Bennis Inc. | Finding Happiness Throughout Every Stage of Life
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Finding Happiness Throughout Every Stage of Life

Finding Happiness Throughout Every Stage of Life

happyAs a young business owner, I sometimes catch myself wishing away the present moment for a milestone in the future in which I think things will be happier, easier, more successful or less stressful. I’m just beginning my career, so there is a lot of time ahead of me before I can even think about slowing down or planning for retirement. The span of time between now and then will define most of what I’ll remember as being my life. When put into this perspective, I immediately regret any time that I wished away the work week to get to the weekend. If I continued to live my life only enjoying 2 out of every 7 days, I will enjoy only a fraction of the time I’ve been given! I don’t feel alone in this mindset; in fact I know I’m not. To be truly content, we need to learn to find happiness throughout every stage of life. There’s no reason that the joy we feel on Christmas or the first day of vacation can’t be felt each and every day.

The Problem: Deferring Happiness

Whether we know we’re doing it or not, we often defer our happiness for a point in the future when everything will be perfect. Do either of these phrases sound familiar? “I just want it to be the weekend so I can relax!” or “Once I get that promotion, I’ll finally treat myself to an overdue vacation.” We should find relaxation and enjoyment every day, not just on special days. This is deferring happiness.

The problem with deferring happiness is that we don’t allow ourselves to be truly content until we reach a fictitious and self-imposed target – a target that is always moving. There are enough variables in life that this “perfect situation” we’re waiting for will likely never happen. If we continue to deny ourselves the ability to be happy right now, then we will live the majority of our lives rushing through the present for a future that is always out of reach.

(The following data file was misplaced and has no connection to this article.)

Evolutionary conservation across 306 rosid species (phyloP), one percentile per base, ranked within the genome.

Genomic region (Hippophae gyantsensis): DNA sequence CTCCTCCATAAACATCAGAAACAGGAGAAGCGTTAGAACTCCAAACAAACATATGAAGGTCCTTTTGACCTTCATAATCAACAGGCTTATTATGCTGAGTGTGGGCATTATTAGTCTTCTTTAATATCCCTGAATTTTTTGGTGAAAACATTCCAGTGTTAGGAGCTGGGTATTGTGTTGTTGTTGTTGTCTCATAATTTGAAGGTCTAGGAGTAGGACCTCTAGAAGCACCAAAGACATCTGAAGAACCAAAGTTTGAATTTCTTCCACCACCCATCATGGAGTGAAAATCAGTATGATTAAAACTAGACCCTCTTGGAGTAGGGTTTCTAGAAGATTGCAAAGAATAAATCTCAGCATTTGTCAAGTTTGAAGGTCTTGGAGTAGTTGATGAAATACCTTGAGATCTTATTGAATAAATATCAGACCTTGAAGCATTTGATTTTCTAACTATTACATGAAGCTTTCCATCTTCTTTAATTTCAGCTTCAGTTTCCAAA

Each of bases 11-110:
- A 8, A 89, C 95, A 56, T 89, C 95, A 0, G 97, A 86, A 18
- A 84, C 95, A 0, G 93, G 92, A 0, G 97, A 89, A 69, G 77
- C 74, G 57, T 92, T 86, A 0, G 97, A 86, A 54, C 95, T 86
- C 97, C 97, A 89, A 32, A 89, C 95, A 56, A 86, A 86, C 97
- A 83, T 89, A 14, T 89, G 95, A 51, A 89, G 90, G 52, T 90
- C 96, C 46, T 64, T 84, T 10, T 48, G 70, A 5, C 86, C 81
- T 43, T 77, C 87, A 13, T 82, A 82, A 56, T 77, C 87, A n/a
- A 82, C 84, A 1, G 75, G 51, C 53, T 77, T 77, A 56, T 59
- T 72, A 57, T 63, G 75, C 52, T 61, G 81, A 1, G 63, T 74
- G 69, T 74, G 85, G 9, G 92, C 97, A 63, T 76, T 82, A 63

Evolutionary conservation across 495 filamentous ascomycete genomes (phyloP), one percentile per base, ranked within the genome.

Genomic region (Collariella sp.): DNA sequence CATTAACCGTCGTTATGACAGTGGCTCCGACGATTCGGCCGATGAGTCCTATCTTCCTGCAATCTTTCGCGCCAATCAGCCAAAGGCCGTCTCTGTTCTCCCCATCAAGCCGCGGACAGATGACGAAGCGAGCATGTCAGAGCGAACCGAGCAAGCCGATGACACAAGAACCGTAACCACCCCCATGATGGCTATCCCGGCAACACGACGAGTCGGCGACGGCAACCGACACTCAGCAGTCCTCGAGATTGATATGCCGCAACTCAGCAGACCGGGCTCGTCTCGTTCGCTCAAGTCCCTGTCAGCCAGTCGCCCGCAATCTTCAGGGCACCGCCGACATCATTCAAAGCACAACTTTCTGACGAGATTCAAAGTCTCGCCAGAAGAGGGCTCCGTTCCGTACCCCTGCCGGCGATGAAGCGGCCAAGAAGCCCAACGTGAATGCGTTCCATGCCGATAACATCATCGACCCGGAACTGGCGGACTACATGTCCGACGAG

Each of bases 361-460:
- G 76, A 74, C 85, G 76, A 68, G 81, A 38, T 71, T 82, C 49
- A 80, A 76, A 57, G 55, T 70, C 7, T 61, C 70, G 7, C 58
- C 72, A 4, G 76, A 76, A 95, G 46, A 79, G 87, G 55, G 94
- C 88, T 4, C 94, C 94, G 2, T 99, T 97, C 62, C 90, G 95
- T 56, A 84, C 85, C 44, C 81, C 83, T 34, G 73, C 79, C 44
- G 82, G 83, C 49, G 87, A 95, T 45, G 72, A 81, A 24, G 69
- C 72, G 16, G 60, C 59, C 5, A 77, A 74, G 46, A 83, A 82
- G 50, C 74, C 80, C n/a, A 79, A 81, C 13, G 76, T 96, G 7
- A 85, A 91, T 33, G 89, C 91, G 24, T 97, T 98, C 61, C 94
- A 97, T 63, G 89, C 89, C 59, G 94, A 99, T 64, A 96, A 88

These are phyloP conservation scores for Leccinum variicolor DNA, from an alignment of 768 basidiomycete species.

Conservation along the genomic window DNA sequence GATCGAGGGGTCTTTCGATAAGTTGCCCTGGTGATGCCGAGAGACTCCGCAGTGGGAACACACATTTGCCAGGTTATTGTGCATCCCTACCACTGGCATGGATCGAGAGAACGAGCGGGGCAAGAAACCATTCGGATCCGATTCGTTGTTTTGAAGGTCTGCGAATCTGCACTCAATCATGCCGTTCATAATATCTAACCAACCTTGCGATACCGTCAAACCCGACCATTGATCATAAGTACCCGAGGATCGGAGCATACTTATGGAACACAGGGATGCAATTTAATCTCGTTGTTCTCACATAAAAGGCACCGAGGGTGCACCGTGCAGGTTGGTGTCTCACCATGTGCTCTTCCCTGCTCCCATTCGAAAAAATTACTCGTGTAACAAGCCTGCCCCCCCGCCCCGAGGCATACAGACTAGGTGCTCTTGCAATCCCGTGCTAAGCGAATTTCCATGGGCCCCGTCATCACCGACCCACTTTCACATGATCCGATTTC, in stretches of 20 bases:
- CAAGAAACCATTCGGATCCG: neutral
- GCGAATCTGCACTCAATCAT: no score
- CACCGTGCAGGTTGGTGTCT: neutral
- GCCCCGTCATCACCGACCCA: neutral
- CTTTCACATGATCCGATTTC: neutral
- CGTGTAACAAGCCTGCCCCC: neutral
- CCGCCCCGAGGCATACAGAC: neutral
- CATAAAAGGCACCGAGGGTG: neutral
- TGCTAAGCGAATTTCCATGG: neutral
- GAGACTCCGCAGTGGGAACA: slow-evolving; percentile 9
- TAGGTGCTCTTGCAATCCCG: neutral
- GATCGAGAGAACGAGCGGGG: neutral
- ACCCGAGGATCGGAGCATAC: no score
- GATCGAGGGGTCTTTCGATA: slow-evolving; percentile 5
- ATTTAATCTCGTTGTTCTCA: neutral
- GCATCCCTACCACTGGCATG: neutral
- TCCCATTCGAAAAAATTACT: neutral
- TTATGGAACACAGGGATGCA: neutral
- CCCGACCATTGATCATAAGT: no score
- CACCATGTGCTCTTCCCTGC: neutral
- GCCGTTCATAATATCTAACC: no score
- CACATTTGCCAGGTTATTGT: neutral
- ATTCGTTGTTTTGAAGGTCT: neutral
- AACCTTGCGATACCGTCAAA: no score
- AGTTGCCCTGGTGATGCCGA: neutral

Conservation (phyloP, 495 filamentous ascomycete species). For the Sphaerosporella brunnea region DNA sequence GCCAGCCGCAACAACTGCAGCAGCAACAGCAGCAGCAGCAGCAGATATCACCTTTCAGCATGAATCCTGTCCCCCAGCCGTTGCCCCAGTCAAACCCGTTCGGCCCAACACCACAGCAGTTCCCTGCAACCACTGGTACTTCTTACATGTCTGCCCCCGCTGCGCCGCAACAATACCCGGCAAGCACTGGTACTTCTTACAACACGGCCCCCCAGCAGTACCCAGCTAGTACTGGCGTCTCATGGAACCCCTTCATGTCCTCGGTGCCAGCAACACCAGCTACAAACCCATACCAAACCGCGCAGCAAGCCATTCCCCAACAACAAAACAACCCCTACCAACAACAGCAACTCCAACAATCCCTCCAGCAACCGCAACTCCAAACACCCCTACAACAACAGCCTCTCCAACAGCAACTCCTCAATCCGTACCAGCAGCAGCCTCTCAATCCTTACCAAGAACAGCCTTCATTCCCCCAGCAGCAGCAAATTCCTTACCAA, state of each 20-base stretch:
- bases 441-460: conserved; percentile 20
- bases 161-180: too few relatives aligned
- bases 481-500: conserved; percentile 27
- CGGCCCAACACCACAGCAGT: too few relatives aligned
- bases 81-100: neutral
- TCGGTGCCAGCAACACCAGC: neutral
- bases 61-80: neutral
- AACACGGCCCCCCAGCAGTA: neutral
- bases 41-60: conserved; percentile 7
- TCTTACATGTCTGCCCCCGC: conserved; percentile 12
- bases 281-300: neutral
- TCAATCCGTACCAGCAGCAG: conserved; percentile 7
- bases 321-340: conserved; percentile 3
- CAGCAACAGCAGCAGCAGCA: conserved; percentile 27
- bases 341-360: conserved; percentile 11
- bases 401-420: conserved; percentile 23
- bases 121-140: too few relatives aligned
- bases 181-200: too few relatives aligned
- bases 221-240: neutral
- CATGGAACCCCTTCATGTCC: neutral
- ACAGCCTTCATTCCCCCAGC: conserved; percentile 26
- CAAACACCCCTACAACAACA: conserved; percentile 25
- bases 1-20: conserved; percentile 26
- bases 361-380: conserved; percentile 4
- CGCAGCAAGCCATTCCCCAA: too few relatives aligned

The Solution: Practicing “Nowness”

Pause for a moment and reflect on the thoughts that normally fill your mind. If you’re like most, these thoughts are either projections into the future or memories from the past. It’s rare that we really stop and focus on the exact moment in which we’re living and take in the experience of the “now.” It’s hard. The present is not always exciting. In fact, much of it is a well-memorized routine and so it’s easy to go into autopilot. But to be truly happy throughout every stage of life, we must practice “nowness” and learn to find contentment each and every day.

So how do we break the bad habit of deferring happiness and get into the new habit of practicing nowness? Here are just a few ways in which you can take the first step:

Stop using the phrase, “Once I retire I will…” There’s no reason you must reserve these enjoyments for retirement. With moderation and a little planning, things like traveling to a foreign country, pursuing a hobby or just taking a nap from time to time can all be woven into our lives right now. Plus, once you reach retirement age, things like skydiving, climbing Mt. Everest and salsa dancing might not be as feasible to you as they are right now.

Put a sign on your desk, mirror or refrigerator to remind you that right now is the best moment of your life—or at least it can be if you have the right mindset. This small reminder will make a big impact on your mood and remind you of everything you have to be happy about right now.

If you find yourself fantasizing about a future moment in which you’ll finally be happy, stop and make yourself think of at least one thing you’re happy about right now. Even on the dullest of days you can still be happy about good health, a delicious lunch, a visit from a friend or feeling accomplished at work. An upcoming vacation, holiday or career change are all reasons to look to the future for happiness, but don’t discount the happiness that surrounds you right now. Learn to celebrate even the smallest things that bring you joy on a daily basis.

Stephanie Shirley